A new instrument at the Australian Astronomical Observatory (AAO) can sample the light coming from hundreds of galaxies per night—which can tell us new things about the universe.
Sydney-AAO Multi-object Integral field spectrograph (SAMI) can look at up to 100 galaxies in a night, because it can look at 60 different regions in each of 13 different galaxies, all at once.
But most observatories around the world can only do one galaxy at a time.
“From a single sampling, you can’t tell if, or how, a galaxy is moving,” AAO astronomer Dr Jon Lawrence says. “With SAMI, we can.”
SAMI can achieve these feats thanks to two smart features.
First, arrays of close-packed optical fibres called hexabundles allow the sampling of light from many regions of a galaxy at once.
Second, instead of just one hexabundle interpreting this light, there are multiple units—SAMI has 13 bundles of optical fibres taking the feed of spatial information.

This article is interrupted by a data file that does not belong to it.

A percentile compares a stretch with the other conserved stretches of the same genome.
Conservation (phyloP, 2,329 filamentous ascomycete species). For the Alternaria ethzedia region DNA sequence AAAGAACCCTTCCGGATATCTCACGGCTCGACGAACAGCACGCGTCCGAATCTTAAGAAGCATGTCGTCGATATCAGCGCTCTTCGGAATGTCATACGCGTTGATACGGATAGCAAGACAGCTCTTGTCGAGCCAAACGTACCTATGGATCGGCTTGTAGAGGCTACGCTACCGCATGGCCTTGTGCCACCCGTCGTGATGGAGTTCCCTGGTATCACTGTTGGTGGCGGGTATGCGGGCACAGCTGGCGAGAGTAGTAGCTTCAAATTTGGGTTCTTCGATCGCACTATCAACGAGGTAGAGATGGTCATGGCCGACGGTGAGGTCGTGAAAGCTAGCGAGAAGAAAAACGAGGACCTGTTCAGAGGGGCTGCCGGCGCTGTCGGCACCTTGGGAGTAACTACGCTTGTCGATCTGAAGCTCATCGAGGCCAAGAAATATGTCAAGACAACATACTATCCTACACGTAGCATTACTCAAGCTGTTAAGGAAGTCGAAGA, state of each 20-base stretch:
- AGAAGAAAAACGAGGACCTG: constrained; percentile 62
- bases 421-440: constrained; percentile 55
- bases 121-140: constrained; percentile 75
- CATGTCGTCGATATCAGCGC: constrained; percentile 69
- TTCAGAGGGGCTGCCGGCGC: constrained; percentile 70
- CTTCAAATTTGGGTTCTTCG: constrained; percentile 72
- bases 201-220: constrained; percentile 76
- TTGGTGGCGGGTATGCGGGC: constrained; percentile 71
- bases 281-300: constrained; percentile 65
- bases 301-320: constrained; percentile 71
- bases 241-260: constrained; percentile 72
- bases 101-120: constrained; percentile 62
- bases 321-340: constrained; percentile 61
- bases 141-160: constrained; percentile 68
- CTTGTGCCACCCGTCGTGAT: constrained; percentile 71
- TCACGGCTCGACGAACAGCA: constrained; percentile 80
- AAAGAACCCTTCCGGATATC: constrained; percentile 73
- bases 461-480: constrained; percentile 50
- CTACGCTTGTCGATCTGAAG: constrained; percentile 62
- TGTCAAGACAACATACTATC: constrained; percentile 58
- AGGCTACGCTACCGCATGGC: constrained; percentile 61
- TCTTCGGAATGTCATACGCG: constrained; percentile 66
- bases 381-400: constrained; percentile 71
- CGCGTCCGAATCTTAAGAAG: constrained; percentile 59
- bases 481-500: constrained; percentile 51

The speed of galactic winds and the conditions that give birth to stars are part of what Jon and his team hope to glean from SAMI, which starts its official scientific data collection in August 2012.
SAMI was developed by the Astrophotonics Group at the University of Sydney, and the AAO. Australia is now ramping up its capacity to manufacture the hexabundles as well.